Vicki makes MUA History as First Indigenous Female Bosun

Published: 13 Jul 2017

Meet comrade Vicki Morta the first female indigenous CIR (Bosun) on the Gladstone to Weipa run.

Vicki is from the Ngadjou’jii tribe in North Queensland.


Vicki had this to say when asked a few questions about this momentous event: Why do you love going to sea? 

I love going to sea because it is an adventurous career and I meet lots of great people; especially my comrades who teach me about the importance of unionism. I enjoy learning something new every day

What's the name of your mob? I am Aboriginal / South Sea Islander. My Tribe is Ngadjon-jii (Atherton Tableland region) Far North Queensland. I was born and raised in Atherton and did all my schooling in Innisfail.


What advice do you have for other women working in bloke dominated industries? GO FOR IT! Because in 'bloke' dominated industries, us girls get challenged to push ourselves and become better people; not just better workers. I believe that women also challenge men to become better people and workers. Who are your main mentors on the ships and in life? At sea CIR's like Tony Carter, Donny Hopkins, Andrew Gray, John Higgins and especially Robert Coolwell, who has inspired me as an indigenous comrade, that has gone before me to become bosun and represent good seamanship


Since 2003, I've been inspired by Rosalie Kunoth-Monks, who is an Australian film actress, Aboriginal activist, politician and 2015 NAIDOC Person of the Year. I met Rosalie when I graduated at Batchelor Institute of Indigenous Tertiary Education (NT) in Cert 3 in Land Management. At that time, she was the Chairperson. She told me that I could do anything and as an Indigenous Woman.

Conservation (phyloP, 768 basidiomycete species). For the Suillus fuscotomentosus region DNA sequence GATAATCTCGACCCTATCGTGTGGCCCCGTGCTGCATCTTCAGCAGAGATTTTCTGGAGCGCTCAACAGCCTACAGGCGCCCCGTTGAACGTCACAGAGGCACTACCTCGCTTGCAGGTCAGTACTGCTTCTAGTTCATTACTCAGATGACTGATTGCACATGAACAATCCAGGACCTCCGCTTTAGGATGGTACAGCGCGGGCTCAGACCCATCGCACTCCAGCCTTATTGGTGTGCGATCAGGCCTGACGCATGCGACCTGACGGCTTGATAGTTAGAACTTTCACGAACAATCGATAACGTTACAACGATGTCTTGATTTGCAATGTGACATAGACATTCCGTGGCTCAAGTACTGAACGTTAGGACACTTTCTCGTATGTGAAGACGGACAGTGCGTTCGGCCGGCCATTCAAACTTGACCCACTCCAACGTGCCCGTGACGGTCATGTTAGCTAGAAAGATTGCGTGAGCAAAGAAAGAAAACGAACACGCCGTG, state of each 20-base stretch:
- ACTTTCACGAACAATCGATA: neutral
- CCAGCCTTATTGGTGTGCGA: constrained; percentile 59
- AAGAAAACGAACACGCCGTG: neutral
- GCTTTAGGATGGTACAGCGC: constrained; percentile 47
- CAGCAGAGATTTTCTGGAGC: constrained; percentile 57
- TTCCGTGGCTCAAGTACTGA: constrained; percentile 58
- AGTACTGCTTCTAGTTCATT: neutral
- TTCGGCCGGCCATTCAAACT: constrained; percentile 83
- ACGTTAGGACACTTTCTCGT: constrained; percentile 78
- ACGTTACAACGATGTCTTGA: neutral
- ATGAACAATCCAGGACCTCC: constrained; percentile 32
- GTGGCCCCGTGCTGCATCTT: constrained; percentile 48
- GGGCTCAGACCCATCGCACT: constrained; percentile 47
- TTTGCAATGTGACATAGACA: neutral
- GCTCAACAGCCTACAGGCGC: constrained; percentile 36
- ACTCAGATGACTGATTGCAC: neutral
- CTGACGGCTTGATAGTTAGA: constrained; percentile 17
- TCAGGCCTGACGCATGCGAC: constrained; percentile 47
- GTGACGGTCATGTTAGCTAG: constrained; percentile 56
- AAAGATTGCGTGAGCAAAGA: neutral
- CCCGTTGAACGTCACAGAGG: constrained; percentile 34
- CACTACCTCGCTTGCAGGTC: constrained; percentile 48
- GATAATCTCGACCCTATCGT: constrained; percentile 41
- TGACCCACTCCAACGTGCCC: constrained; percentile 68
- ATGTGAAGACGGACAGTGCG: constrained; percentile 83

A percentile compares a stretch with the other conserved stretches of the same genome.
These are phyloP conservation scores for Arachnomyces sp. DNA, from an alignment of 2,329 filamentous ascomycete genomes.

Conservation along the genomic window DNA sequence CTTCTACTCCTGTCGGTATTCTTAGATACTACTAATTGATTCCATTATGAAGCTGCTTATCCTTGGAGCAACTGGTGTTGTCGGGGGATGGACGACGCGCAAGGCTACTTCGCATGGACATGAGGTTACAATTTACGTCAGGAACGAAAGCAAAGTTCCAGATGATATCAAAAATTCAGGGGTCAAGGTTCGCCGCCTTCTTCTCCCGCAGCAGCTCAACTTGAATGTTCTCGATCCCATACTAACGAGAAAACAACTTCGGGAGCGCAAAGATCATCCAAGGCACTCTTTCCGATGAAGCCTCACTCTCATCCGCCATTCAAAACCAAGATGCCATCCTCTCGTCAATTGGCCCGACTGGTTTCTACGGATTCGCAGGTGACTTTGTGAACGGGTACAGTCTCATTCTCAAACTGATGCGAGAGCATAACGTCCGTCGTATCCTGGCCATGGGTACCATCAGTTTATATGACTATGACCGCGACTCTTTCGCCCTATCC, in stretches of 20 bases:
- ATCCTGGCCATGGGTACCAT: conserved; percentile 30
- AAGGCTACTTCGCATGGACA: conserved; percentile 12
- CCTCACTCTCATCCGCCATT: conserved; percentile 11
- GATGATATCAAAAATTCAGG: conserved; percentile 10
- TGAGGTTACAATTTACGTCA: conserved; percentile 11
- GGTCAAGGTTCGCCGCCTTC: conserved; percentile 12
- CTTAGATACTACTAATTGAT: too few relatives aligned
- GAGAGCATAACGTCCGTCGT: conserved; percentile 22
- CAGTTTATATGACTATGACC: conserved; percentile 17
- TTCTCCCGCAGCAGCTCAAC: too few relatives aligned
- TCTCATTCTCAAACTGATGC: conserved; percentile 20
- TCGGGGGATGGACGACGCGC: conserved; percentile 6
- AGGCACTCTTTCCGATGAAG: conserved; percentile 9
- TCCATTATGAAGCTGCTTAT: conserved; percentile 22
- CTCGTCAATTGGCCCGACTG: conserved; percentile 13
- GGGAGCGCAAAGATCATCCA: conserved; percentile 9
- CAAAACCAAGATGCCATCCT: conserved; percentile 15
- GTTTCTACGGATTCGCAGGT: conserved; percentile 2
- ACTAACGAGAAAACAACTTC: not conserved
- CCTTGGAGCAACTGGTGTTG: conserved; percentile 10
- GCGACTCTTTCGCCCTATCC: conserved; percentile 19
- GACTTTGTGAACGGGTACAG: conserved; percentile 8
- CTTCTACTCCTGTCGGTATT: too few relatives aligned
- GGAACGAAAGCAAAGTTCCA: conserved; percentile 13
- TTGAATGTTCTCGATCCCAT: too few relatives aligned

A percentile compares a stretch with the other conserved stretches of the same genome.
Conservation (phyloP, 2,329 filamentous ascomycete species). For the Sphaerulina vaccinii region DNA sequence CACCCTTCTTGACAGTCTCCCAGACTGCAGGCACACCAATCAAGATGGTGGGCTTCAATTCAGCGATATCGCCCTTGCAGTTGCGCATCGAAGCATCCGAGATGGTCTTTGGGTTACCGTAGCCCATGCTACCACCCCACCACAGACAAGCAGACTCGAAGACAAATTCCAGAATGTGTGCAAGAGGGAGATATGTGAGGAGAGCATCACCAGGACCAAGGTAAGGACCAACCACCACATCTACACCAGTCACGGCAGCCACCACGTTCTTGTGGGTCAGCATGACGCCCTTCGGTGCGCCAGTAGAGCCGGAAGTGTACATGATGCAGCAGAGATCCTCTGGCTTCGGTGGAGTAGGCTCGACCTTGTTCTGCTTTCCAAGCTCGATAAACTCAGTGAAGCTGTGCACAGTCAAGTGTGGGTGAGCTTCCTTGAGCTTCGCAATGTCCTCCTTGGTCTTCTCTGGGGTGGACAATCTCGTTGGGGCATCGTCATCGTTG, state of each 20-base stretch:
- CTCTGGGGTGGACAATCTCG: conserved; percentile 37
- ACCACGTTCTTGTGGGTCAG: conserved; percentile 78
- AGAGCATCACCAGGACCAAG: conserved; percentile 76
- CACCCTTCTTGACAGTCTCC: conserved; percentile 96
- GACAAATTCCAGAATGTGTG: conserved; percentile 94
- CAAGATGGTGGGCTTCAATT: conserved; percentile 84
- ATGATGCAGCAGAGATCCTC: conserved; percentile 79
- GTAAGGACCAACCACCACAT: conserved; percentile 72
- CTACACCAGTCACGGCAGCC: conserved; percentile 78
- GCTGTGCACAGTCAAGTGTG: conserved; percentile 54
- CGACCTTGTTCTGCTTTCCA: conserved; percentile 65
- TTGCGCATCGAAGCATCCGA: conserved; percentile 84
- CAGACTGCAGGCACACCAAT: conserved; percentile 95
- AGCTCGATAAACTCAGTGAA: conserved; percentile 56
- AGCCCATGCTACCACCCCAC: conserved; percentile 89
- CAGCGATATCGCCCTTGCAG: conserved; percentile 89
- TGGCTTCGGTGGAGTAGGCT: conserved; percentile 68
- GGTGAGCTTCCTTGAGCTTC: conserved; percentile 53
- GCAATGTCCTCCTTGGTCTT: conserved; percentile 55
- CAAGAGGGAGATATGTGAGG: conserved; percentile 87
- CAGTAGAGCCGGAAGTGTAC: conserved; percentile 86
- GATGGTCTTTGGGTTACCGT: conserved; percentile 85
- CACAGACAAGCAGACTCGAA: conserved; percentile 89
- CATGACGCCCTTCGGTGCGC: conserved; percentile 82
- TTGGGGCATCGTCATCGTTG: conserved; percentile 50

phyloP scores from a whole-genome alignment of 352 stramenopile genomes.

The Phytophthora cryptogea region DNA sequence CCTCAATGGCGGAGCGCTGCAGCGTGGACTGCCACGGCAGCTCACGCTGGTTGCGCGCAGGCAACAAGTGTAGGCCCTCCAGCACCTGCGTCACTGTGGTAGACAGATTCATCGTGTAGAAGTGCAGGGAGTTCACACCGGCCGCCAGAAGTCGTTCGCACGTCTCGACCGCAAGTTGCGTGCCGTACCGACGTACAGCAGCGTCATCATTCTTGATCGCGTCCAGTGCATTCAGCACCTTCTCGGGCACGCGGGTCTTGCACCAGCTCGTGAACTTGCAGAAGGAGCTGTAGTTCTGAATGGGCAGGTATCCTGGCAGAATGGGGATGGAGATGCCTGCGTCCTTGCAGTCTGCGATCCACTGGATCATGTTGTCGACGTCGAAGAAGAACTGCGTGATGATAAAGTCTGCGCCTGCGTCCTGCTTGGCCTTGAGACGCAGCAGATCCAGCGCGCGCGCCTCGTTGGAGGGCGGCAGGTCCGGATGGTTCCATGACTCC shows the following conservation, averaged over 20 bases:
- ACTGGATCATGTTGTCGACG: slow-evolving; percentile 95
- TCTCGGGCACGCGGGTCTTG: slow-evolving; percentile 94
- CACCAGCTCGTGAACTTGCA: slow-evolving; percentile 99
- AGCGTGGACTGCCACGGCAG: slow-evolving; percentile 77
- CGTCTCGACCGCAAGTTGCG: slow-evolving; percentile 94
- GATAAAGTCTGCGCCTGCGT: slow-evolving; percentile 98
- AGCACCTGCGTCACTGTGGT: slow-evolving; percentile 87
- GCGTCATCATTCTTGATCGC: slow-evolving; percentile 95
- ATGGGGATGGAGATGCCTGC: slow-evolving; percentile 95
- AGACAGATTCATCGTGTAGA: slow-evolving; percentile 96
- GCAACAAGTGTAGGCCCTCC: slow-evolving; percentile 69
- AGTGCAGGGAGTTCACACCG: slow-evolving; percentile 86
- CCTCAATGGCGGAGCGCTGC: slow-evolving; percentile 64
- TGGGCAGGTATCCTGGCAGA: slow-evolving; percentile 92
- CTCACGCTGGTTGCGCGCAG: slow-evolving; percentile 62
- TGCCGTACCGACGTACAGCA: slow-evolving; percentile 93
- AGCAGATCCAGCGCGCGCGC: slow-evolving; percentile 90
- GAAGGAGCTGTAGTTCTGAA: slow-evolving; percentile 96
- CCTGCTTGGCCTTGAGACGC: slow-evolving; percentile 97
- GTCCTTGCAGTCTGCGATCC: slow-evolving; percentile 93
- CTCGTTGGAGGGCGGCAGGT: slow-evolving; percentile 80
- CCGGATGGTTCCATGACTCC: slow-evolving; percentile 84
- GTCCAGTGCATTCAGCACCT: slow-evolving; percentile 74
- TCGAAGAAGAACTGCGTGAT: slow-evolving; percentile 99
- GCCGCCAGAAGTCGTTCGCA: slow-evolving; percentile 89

The Queensland Branch is proud to have Vicki onboard. Amongst the darkest times the industry faces as we try to ensure there are even ships in the next decade to sail on, stories like this are a beacon of hope and determination to fight even harder to save the Blue Water which is almost decimated. We have to ensure comrades like Vicki get the opportunity to fulfil their absolute right to work on ships that ply the Australian coast. Well done sister! In Unity - Jason Miners Deputy Branch Secretary


Alan (Spike) Grey said "anyone who has worked in the Blue water would know, had this to say about Vicki when asked what it is like to work with her: 

"Vicki is an absolute pleasure to sail with, the whole ship’s atmosphere changes when she’s up the gangway and her comrades have the utmost respect for her".

"Vicki takes pride in every task she does and is highly respected by everyone, so much so even pilots who board the RTM Weipa ensure they go out of their way to say hello to Vicki".

Spike goes onto say that s"he is a prime example of what a seafarer should do.  She’s had a tough upbringing and is a very family orientated person with A grade values".

Another example of this is when she paid her own way down to Brisbane to attend the May Day march which lead to the Queensland Branch asking that she join the campaign to increase the Australian seafaring content on the Gladstone to Weipa run.

Vicki said "I love going to sea because it is an adventurous career and I meet lots of great people; especially my comrades who teach me about the importance of unionism". 

"I enjoy learning something new every day". 






Authorised by P Crumlin, Maritime Union of Australia, Sydney